The Boy Scouts of America defines the three aims of Scouting as growth in moral strength and character, participating citizenship, and the development of physical, mental, and emotional fitness. To help accomplish these aims, one of the key methods is the Outdoors experience.
Robert Baden-Powell once said,
A week of camp life is worth six months of theoretical teaching in the meeting room.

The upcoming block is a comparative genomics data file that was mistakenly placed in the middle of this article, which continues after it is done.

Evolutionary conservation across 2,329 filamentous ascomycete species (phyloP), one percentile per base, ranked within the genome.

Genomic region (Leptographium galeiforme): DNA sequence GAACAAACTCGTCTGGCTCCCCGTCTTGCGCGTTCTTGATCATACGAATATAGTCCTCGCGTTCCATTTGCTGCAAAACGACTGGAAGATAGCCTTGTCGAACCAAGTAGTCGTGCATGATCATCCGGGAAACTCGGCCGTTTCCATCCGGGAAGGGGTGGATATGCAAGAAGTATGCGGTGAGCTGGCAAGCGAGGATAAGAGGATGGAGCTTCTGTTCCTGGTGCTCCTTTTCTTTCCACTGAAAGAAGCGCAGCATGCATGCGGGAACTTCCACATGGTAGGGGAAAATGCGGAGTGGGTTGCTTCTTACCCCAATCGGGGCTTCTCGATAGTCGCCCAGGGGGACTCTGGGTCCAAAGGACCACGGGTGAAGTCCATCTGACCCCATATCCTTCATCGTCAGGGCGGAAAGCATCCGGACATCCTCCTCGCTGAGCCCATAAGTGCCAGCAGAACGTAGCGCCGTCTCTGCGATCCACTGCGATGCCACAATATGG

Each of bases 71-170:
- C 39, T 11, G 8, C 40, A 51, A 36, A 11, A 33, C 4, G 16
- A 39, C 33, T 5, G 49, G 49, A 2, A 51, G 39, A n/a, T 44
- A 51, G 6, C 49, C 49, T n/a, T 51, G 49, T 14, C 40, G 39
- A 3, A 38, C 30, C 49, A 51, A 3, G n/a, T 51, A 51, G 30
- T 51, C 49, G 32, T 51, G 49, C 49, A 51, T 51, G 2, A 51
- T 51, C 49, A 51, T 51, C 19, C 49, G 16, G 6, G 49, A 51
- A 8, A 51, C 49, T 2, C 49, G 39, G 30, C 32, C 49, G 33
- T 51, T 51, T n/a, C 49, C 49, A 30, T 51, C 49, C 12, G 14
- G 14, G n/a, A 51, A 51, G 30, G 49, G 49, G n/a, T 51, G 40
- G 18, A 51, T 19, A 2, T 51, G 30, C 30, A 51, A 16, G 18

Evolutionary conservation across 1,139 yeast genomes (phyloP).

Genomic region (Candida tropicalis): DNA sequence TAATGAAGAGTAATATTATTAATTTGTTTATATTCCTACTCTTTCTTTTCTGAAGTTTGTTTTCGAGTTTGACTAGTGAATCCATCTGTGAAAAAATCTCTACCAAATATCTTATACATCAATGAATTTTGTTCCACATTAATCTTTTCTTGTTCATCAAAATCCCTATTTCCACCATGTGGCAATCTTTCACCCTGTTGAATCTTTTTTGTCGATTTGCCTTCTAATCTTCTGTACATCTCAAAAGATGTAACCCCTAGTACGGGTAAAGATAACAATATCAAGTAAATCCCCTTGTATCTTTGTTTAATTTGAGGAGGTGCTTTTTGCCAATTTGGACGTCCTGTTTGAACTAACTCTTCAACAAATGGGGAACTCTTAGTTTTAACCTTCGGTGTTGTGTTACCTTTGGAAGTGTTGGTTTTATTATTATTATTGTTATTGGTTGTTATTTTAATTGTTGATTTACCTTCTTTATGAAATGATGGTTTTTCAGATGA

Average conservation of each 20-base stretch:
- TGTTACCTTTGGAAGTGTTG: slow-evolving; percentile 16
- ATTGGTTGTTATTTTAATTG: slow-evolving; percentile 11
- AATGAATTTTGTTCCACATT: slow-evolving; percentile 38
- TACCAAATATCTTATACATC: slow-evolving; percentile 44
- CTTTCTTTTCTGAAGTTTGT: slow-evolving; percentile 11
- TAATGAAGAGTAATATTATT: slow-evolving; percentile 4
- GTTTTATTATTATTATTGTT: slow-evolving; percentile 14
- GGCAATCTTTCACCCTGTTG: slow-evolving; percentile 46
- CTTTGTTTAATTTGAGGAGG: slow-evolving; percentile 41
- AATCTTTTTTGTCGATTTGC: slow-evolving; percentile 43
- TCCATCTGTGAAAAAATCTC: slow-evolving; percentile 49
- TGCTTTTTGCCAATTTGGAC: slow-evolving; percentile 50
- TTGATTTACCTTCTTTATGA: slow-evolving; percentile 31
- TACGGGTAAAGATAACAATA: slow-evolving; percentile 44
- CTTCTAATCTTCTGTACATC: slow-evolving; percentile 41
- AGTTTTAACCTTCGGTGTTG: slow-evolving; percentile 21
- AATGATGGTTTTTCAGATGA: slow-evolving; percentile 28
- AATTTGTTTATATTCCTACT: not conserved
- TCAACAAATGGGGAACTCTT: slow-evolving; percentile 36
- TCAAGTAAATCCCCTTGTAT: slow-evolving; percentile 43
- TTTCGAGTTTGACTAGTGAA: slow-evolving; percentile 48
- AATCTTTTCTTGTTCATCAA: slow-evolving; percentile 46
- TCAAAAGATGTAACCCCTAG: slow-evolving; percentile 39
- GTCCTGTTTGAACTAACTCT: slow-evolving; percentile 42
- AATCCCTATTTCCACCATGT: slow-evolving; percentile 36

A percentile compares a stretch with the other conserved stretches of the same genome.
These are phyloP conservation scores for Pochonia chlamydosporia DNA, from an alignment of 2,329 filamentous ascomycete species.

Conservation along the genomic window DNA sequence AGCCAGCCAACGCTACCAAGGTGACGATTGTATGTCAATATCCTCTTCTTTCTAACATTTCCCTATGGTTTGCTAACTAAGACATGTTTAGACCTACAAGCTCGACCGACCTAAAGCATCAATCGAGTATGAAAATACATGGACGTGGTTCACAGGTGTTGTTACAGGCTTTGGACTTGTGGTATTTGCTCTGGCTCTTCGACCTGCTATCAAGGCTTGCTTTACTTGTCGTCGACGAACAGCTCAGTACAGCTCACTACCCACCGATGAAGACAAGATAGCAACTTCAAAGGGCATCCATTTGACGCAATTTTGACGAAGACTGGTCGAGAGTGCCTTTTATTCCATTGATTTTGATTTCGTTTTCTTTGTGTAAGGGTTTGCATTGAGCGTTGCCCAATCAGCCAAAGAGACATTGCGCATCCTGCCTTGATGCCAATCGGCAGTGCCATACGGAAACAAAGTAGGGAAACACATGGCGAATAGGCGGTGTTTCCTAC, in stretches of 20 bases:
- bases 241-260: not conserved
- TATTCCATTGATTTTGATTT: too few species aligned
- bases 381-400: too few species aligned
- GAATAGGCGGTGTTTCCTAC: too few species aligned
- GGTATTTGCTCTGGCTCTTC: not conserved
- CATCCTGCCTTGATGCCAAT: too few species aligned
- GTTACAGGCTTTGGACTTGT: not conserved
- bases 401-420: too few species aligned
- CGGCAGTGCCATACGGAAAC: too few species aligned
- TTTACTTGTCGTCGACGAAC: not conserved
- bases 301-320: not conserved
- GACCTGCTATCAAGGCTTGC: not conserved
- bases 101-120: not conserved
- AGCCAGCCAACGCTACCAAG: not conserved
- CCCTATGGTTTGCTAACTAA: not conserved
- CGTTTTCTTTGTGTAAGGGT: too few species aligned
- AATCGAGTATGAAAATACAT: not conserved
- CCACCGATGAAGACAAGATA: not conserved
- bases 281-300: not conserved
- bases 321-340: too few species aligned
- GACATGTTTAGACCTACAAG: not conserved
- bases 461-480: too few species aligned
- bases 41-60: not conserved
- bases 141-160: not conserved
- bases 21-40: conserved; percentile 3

The BSA enhances his view by describing the Outdoors method as follows: Boy Scouting is designed to take place outdoors. It is in the outdoors that Scouts share responsibilities and learn to live with each other. It is here that the skills and activities practiced at troop meetings come alive with purpose. Being close to nature helps Scouts gain an appreciation for God’s handiwork and humankind’s place in it. The outdoors is the laboratory for Scouts to learn ecology and practice conservation of nature’s resources.